The Unique Australian Wildlife The notes to the geological history of the continent By Maria Skochilova School 7 Nizhny Tagil
Many countries have their own unique fauna. But Australia is mostly unusual in that
320-270 million years ago Permo-Carboniferous Age If we had observed the Earth surface from space at that time, we would have seen quite the other picture
270-210 million years ago The end of Permian – the beginning of Trias About 275 million years ago Euroamerica and Angara made a huge landmass of Laurasia Laurasia The Tethys Sea Separated Laurasia from the protocontinent of Pangaea Pangaea The Tethys Sea Nowadays it is the Middeteranian Sea
270-210 million years ago The end of Permian – the beginning of Trias On land the vertebrates are represented in the Triassic by amphibians and reptiles. The first true mammals, which were very small, are supposed to appear in the Late Triassic.
Triassic Period: continents and oeans of the Earth in Early Triassic time
Monotreme The egg-laying mammalians include the amphibious platypus and the terrestrial echidnas of Australia, Tasmania, and New Guinea short-beaked echidna amphibious platipus
180 million years ago Middle Jurassic period The protocontinent supposedly covered about half the Earth and was completely surrounded by a world ocean called Panthalassa.
180 million years ago Middle Jurassic period Dinosaurs and other reptiles emerged to dominate the land, sea, and sky. The first birds and new varieties of reefbuilding and other invertebrate faunas, provided Jurassic life with added complexity.
Late Jurassic Epoch: geochronological map
100 million years ago Early Cretaceous Period Later Pangaea began to break apart. Its segments Laurasia and Gondwanaland gradually receded, resulting in the formation of the Atlantic Ocean.
100 million years ago Early Cretaceous Period Two important groups of modern mammals evolved during the Cretaceous. Cretaceous placentals, smaller than those of present-day ones, were poised to take over the terrestrial environments as soon as the dinosaurs vanished.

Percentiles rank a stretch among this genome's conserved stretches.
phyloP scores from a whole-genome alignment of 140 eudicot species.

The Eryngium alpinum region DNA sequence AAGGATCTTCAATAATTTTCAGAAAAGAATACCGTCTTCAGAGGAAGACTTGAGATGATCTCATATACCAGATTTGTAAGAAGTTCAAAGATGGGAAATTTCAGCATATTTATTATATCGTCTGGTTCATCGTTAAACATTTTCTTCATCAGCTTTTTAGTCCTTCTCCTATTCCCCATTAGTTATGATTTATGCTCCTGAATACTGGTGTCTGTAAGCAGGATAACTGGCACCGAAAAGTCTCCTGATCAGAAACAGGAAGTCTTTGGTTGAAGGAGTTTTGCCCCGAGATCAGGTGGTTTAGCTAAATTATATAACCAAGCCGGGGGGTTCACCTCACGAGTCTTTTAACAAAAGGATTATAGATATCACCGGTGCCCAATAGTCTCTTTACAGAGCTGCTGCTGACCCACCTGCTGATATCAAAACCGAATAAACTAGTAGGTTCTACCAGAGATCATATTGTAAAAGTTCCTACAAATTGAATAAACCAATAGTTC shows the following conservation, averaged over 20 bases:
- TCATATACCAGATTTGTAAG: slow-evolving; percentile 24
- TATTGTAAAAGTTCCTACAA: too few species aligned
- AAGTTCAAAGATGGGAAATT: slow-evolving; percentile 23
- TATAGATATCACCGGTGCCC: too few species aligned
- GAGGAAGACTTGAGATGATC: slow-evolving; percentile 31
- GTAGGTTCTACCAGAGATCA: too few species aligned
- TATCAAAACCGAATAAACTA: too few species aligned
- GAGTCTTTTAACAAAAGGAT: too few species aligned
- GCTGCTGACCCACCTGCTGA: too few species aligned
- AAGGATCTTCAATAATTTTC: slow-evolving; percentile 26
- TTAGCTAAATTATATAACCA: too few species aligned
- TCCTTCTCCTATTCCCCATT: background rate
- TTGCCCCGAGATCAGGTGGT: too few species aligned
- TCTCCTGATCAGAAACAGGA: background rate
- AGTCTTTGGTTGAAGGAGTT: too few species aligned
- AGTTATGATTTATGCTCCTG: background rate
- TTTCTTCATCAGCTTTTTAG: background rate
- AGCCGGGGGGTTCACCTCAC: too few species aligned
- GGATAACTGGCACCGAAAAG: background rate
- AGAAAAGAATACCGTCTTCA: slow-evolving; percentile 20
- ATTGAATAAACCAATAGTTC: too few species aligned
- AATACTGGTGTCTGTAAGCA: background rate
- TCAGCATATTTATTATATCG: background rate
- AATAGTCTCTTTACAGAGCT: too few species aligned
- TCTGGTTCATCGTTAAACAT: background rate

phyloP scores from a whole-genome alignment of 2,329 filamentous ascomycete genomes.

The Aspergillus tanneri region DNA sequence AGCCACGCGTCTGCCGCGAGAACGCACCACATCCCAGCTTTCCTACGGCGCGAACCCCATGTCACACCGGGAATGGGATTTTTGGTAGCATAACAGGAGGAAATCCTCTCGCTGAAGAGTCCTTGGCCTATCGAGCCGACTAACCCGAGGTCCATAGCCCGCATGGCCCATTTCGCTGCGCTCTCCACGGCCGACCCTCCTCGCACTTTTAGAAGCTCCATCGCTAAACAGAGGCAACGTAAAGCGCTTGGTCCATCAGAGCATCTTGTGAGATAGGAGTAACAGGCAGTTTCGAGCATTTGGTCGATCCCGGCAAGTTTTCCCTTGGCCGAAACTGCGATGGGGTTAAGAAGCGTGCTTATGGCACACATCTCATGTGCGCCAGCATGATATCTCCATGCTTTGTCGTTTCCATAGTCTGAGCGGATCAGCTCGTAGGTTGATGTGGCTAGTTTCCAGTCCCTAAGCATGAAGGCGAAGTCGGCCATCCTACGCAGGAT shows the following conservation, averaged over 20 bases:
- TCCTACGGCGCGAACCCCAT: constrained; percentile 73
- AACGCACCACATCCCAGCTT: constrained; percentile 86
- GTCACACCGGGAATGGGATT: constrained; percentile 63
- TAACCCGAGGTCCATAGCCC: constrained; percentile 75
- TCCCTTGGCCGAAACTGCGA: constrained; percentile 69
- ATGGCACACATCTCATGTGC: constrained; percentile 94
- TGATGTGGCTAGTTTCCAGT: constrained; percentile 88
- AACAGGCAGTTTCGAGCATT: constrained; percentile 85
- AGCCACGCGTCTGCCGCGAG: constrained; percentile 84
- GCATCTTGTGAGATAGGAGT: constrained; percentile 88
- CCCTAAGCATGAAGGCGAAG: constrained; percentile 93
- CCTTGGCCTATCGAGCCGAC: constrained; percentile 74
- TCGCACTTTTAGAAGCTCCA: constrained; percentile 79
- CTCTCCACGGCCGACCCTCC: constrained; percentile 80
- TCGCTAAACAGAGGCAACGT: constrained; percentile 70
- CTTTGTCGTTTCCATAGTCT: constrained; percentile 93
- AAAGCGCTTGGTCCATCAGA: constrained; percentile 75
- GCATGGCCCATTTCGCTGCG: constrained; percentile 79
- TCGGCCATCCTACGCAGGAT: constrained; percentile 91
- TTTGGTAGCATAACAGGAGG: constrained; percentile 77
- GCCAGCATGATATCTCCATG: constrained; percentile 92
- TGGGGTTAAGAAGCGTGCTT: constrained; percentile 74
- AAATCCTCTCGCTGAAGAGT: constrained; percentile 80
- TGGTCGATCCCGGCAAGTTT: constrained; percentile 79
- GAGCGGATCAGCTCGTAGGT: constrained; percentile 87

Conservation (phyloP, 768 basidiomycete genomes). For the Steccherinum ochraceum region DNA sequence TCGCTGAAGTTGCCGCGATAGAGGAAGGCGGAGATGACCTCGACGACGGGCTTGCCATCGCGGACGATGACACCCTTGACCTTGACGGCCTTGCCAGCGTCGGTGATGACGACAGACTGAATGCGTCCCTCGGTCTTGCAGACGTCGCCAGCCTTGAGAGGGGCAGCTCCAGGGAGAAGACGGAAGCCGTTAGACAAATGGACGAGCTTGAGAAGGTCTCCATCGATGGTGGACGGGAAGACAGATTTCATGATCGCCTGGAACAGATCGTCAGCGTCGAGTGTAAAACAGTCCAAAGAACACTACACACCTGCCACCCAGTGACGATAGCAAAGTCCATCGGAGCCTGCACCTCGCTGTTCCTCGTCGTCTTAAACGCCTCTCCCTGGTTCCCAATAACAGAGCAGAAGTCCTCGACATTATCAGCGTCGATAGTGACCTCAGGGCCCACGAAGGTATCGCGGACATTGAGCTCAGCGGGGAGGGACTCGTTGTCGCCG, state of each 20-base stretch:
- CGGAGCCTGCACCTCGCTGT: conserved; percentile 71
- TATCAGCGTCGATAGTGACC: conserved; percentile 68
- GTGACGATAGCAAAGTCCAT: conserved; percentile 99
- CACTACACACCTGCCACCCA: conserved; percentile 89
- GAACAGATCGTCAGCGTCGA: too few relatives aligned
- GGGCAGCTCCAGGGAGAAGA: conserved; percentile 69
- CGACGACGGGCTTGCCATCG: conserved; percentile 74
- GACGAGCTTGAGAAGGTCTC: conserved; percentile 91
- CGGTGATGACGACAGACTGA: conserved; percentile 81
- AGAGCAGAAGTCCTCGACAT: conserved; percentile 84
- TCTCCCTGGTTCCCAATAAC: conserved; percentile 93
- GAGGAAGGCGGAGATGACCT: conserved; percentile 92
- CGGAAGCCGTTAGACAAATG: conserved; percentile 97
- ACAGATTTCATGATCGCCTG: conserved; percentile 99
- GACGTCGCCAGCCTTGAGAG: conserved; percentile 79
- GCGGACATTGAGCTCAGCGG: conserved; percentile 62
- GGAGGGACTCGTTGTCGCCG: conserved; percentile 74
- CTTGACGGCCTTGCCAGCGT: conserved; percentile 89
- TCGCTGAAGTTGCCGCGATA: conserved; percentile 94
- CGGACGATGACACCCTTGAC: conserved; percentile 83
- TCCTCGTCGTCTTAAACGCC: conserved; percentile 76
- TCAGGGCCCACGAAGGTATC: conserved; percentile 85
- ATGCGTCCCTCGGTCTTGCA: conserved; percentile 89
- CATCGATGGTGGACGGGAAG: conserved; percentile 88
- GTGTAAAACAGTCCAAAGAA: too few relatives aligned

100 million years ago Early Cretaceous Period Another mammal group, the marsupials, evolved during the Cretaceous as well. This group includes the native species of Australia, kangaroos, koalas, and the North American opossum.
Late Cretaceous Epoch: geochronological map
70 million years ago The end of Cretaceous Period The Late Cretaceous record is much more complete. It is known, for instance, that during the Late Cretaceous many dinosaur types lived in relationships like the present-day terrestrial mammals.
Diprotodon characterized by a wombat-like body the size of a large rhinoceros. massively constructed skeleton to support its imposing bulk. well developed teeth of gnawing animals. herbivorous distantly related to kangaroos and wombats. extinct marsupial mammals existed 30 - 10,000 years ago in Australia.
45 million years ago The beginning of Cenozoic era By that time Australasia was isolated from all other continental masses, here marsupials evolved into many diverse forms. In South America they survived alongside placentals, forming the Neotropical mammalian fauna.
Structural and behavioral parallels with placental mammals are in some cases quite striking.
There are marsupials that look remarkably like moles, shrews, squirrels, mice, dogs, and hyenas.
The koala and the kangaroo are the most well-known marsupials.
Marsupials Long-nosed bandicoot Spotted-tailed quoll, or native cat
Marsupials Virginia, or opossum
Marsupials Red kangaroo – Wallaby Western grey kangaroo
Marsupials Dunnart, a marsupial mouse Kangaroo Rat
Marsupials Wombat Tasmanian Devil
Marsupials The niches that marsupials fill are closely associated with structure. The diets of marsupials are as varied as the niches they occupy.
The burrowing species have powerful foreclaws with which they can tunnel into the ground for food and for shelter The gliders have a membrane along either flank, attached to the forelegs and hind legs, that enables the animals to glide down from a high perch
Cenozoic Era: faunal migration routes and barriers
The earliest isolation of Australia from all the other continents made its fauna unique
Literature Т. Клементьева, Дж. Шэннон Happy English-3 – Обнинск: Титул, 2005 Д. Эттенборо Живая природа – М.: Мир книги, 2001 Britannica 2007 Ultimate Referense Suite DVD - энциклопедия, англоязычное издание: www.britannica.co.uk